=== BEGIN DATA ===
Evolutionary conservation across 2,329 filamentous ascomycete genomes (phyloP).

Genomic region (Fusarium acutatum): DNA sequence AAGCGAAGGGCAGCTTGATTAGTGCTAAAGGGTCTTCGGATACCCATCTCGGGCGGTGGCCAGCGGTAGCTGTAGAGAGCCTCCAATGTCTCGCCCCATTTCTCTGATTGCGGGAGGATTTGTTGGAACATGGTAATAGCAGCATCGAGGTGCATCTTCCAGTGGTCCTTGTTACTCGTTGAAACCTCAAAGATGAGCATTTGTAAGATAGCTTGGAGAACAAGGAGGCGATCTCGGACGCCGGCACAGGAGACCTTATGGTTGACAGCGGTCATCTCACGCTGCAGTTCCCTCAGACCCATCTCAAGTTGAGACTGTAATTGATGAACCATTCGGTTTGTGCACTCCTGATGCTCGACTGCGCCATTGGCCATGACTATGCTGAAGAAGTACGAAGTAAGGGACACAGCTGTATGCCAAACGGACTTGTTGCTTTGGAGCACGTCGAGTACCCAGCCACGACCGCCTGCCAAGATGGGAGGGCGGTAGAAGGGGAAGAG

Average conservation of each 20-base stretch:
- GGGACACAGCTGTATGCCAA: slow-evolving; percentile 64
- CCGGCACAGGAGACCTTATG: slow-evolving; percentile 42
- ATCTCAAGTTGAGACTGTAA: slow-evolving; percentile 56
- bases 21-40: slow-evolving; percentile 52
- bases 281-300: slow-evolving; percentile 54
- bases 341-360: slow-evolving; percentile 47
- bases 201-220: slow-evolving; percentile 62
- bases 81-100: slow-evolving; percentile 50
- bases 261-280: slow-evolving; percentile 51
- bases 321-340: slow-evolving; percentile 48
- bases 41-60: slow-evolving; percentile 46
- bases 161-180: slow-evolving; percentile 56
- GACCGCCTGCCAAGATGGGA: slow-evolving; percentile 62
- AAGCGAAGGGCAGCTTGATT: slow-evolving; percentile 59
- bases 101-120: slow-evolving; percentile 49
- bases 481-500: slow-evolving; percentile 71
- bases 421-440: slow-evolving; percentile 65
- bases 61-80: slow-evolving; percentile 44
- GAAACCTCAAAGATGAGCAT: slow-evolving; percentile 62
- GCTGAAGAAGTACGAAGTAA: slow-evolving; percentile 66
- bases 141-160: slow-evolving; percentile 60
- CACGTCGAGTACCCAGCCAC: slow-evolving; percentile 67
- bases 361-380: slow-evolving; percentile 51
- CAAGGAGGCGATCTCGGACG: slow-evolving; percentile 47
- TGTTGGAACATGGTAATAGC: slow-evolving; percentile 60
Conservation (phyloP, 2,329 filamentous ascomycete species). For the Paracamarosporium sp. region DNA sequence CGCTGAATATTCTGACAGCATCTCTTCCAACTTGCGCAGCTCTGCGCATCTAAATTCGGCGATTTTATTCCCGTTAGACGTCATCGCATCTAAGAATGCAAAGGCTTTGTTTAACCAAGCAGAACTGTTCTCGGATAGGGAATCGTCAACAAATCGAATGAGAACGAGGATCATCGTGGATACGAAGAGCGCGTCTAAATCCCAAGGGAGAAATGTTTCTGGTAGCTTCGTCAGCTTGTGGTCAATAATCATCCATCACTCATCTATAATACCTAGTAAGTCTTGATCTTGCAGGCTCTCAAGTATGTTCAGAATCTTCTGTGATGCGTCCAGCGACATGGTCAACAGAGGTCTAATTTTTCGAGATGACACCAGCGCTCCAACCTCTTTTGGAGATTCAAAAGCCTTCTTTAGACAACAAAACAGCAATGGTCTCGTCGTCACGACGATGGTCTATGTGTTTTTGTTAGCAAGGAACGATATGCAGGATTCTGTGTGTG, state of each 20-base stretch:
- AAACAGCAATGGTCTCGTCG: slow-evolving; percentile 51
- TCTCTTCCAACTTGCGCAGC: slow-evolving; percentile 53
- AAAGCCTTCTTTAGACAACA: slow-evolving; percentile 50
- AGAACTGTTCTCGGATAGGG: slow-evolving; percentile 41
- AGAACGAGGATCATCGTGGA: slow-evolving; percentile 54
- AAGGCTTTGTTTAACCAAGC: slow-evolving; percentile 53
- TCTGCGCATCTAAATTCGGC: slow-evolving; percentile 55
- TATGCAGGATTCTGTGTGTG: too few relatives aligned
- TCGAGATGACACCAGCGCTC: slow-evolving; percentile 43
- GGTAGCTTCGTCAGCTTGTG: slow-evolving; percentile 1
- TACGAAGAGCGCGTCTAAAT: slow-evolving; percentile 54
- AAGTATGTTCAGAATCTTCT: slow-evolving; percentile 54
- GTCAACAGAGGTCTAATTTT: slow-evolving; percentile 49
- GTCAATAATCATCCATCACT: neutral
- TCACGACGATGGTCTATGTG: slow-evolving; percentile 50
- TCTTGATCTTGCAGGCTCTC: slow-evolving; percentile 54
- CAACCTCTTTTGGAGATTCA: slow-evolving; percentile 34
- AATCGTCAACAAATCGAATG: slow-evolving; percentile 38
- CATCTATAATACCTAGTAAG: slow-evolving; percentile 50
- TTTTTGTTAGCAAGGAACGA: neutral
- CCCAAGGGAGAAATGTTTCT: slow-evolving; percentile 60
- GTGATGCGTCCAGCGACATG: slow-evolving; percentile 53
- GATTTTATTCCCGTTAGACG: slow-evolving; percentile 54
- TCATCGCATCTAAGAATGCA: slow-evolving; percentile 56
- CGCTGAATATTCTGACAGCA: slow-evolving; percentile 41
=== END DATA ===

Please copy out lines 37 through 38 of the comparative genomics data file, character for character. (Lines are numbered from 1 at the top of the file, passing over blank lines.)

- TATGCAGGATTCTGTGTGTG: too few relatives aligned
- TCGAGATGACACCAGCGCTC: slow-evolving; percentile 43